Bullying and harassment mustn’t be tolerated – period

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Gross MisconductBBC senior managers have made their decision based on their internal investigation of Jeremy Clarkson’s behaviour. His contract will not be renewed – he’s being dismissed. As intimated by the million-signature petition, it will be a devastating decision for many fans of Top Gear. But bullying and harassment mustn’t be tolerated.

There has been much speculation about the decision that would be made by the BBC. But quite rightly, in making their decision they have not bowed to public pressure to ignore Jeremy Clarkson’s behaviour simply because he is star.

Instead, they opted to follow a sound process. They suspended (on full pay), investigated, and then made a decision based on the facts they had uncovered.

Imagine this: a junior BBC employee throwing a punch at a Jeremy Clarkson followed by thirty minutes of verbal abuse towards the star. Would there be a huge outcry to say that the person should not be dismissed? I doubt it! The crowd would surely chant “sack them”.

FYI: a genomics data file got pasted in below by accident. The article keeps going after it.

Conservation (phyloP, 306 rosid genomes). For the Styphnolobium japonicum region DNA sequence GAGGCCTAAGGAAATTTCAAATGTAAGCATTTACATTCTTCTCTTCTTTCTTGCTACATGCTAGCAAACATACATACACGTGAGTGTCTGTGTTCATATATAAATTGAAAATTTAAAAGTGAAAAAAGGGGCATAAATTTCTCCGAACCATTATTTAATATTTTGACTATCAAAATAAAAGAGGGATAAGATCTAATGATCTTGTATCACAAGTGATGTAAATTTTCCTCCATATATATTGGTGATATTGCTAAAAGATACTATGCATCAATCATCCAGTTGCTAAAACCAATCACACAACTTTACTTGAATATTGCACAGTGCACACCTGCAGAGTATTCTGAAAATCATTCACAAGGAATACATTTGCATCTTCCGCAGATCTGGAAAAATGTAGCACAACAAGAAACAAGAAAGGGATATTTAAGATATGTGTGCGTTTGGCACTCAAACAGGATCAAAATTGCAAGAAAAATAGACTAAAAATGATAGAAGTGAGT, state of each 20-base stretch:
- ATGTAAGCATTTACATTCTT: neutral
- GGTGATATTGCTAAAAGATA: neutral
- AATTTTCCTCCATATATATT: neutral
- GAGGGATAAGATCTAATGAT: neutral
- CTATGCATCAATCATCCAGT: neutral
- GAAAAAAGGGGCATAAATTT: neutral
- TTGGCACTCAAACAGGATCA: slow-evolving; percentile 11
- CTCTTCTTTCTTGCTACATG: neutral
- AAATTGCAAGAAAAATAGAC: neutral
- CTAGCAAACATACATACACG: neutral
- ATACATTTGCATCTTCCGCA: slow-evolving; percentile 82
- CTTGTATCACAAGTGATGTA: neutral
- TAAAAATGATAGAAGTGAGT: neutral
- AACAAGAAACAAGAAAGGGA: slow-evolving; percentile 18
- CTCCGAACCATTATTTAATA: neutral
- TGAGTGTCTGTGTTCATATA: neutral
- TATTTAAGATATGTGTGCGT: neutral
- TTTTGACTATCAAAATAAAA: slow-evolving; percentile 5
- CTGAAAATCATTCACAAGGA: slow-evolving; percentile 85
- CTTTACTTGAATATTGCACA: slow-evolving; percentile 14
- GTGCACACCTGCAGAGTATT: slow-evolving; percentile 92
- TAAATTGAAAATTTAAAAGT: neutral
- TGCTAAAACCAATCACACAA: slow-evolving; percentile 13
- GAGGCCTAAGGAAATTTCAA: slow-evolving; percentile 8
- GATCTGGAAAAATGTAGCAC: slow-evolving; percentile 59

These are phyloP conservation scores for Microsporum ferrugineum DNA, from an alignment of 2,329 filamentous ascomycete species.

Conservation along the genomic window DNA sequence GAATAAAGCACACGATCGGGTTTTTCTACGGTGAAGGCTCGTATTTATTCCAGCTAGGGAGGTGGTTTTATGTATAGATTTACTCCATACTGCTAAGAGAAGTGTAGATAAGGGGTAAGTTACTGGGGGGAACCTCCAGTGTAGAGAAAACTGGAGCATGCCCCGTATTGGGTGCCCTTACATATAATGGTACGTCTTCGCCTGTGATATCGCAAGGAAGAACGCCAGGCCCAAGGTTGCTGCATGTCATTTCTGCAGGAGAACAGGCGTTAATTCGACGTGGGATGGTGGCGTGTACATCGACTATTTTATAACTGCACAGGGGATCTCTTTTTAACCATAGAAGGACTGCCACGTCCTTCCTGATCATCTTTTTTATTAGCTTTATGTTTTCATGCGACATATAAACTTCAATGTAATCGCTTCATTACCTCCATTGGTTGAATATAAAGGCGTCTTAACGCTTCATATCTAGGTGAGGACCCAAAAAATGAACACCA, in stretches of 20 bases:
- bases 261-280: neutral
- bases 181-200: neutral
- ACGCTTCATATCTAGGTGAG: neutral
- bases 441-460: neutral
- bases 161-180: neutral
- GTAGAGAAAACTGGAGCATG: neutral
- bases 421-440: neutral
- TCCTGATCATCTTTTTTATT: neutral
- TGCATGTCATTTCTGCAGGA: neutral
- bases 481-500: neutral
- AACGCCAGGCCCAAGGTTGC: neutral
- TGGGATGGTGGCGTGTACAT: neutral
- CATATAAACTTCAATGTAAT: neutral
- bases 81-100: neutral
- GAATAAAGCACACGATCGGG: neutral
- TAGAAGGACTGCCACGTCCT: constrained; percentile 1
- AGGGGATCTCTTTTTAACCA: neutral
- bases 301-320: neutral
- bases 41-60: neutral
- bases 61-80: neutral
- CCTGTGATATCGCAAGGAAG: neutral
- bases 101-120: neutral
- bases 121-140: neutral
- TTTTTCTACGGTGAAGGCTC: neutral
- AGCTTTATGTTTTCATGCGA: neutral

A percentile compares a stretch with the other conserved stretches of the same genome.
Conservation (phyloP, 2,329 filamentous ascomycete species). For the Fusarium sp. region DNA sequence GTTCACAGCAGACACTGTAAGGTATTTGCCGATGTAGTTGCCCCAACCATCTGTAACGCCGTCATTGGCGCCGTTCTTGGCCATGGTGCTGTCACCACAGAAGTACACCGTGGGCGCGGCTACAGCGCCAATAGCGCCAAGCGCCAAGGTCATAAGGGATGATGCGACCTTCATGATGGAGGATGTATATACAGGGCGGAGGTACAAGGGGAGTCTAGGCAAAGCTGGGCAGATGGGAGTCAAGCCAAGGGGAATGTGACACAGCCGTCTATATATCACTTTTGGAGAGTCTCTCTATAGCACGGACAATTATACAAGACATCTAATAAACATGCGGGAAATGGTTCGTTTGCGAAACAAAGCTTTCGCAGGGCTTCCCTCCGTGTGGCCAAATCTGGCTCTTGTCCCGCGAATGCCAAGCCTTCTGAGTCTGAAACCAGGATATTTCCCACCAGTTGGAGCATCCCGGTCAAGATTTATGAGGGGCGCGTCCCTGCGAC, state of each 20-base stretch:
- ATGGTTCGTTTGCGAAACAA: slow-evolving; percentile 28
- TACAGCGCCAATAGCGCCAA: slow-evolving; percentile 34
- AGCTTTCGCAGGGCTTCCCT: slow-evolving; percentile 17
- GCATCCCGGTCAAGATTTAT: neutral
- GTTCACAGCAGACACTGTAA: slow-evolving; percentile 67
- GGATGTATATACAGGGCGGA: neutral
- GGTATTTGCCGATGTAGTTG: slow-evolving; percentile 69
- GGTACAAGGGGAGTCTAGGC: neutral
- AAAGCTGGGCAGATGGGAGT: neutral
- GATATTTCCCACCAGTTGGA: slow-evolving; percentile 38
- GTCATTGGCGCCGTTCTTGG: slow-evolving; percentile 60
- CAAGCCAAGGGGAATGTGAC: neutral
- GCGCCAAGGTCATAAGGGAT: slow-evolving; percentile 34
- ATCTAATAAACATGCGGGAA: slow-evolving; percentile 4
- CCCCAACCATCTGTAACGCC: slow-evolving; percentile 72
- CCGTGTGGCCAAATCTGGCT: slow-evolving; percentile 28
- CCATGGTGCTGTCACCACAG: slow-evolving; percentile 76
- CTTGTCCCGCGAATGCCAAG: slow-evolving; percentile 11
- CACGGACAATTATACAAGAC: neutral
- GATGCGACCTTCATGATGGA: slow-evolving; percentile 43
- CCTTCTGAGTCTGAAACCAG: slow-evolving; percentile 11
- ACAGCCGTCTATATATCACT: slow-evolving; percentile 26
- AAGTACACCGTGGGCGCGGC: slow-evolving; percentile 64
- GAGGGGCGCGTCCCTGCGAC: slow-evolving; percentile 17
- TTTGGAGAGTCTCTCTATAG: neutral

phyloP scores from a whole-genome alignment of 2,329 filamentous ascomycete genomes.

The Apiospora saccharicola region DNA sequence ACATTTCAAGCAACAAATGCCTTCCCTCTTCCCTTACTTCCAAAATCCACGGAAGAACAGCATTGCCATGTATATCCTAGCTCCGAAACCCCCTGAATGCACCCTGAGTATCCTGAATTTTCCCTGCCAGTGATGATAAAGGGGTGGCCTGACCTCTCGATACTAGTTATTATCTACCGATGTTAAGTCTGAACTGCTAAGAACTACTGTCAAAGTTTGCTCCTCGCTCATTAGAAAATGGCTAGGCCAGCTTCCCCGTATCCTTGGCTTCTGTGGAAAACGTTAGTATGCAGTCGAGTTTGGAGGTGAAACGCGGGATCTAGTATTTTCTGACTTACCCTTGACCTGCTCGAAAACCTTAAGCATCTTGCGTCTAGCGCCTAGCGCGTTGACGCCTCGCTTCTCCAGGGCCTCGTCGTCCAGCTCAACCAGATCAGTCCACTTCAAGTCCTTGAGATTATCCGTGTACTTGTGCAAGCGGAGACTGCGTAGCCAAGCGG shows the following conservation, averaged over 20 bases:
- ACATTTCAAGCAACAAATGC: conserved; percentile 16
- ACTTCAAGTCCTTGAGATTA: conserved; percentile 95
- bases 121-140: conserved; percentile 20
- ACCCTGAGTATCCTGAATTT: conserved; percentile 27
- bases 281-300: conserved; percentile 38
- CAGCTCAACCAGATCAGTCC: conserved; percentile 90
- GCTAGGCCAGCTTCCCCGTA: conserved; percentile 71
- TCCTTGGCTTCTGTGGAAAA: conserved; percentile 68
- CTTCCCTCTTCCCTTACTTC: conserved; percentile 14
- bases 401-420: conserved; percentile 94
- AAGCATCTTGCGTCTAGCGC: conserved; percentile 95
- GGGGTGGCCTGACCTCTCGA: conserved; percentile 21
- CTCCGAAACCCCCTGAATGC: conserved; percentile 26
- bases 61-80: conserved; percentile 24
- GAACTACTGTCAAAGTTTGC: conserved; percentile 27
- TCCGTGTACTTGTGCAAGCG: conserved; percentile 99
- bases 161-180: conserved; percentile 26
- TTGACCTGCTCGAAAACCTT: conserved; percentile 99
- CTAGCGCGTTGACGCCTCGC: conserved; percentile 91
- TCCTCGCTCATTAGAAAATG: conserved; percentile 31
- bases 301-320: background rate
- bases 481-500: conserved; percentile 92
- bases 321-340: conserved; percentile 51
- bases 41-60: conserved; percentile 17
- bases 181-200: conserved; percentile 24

Why then should there be one rule for famous, powerful people and another rule for the rest? The simple answer is that there shouldn’t. And, why should the BBC (or any other firm) bow to the pressures of the employee bodies, unions or the general public in support of the wrongdoer? The answer is the same: they shouldn’t.

Misconduct and gross misconduct by employees is an internal management problem that is dealt with using internal management processes. Unacceptable behaviour should not be tolerated by anyone or any firm.

I congratulate the BBC managers for doing the right thing based on the evidence they collected and for not bowing to public pressure.

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